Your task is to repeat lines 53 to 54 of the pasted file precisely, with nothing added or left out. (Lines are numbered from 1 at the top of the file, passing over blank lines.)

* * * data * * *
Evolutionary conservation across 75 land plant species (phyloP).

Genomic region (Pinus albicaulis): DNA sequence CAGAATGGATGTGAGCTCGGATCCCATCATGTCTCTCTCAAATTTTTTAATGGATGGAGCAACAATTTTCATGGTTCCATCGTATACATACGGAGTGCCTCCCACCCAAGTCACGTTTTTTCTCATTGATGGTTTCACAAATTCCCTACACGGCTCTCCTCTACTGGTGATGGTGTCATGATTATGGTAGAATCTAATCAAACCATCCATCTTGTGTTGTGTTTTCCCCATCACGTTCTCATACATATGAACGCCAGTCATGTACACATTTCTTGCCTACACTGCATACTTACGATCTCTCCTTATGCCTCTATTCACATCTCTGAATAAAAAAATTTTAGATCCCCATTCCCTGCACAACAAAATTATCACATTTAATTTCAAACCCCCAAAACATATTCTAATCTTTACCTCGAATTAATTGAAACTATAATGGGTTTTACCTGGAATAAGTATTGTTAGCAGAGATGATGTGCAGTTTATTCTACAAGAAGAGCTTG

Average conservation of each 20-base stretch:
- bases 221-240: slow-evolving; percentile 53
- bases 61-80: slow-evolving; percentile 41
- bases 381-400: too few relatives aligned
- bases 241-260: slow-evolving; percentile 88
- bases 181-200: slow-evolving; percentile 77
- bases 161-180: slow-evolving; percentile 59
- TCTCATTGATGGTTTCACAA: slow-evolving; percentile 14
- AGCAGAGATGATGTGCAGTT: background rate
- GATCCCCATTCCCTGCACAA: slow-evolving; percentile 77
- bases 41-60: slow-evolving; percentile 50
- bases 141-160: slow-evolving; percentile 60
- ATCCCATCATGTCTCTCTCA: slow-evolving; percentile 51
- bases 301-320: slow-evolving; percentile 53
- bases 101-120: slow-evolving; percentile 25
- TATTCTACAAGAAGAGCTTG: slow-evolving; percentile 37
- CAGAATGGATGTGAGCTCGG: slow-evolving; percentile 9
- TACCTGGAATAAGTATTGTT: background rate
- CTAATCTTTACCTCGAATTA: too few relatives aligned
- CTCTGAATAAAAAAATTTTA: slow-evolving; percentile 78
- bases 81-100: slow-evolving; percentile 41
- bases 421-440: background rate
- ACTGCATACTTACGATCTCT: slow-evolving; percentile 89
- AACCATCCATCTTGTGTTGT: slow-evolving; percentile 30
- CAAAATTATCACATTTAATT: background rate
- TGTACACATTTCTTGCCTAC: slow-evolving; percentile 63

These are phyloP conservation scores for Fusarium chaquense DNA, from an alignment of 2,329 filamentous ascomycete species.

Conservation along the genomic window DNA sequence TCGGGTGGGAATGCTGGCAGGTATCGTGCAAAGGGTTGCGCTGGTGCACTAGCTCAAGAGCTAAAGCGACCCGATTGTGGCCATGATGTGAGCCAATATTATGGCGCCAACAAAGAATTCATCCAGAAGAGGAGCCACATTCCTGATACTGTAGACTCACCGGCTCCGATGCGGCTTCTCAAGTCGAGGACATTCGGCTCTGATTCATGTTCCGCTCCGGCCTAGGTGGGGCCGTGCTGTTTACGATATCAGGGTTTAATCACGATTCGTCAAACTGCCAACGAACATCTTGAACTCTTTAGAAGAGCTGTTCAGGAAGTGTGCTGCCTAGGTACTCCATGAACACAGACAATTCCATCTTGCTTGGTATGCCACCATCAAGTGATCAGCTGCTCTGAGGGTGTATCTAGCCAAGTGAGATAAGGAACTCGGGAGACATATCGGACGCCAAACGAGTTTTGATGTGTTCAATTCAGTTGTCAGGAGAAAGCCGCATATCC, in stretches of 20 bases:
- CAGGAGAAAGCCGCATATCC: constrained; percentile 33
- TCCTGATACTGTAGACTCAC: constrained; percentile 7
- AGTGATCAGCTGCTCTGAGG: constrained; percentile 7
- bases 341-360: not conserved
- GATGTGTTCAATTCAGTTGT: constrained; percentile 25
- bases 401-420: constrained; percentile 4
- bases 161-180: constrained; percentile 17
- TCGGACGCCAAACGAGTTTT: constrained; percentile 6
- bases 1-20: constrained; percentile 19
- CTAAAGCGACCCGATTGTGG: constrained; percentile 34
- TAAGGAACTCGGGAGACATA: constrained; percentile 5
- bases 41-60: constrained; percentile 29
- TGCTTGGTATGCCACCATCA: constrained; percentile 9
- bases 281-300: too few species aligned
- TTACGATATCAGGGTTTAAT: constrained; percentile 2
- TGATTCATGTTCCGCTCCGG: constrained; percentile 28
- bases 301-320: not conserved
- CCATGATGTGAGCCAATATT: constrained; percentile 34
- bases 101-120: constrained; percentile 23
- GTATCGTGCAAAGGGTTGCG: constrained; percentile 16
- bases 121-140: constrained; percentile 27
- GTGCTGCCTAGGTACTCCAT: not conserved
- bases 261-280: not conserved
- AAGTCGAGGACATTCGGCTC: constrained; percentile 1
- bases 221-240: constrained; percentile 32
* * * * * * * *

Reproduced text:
- bases 261-280: not conserved
- AAGTCGAGGACATTCGGCTC: constrained; percentile 1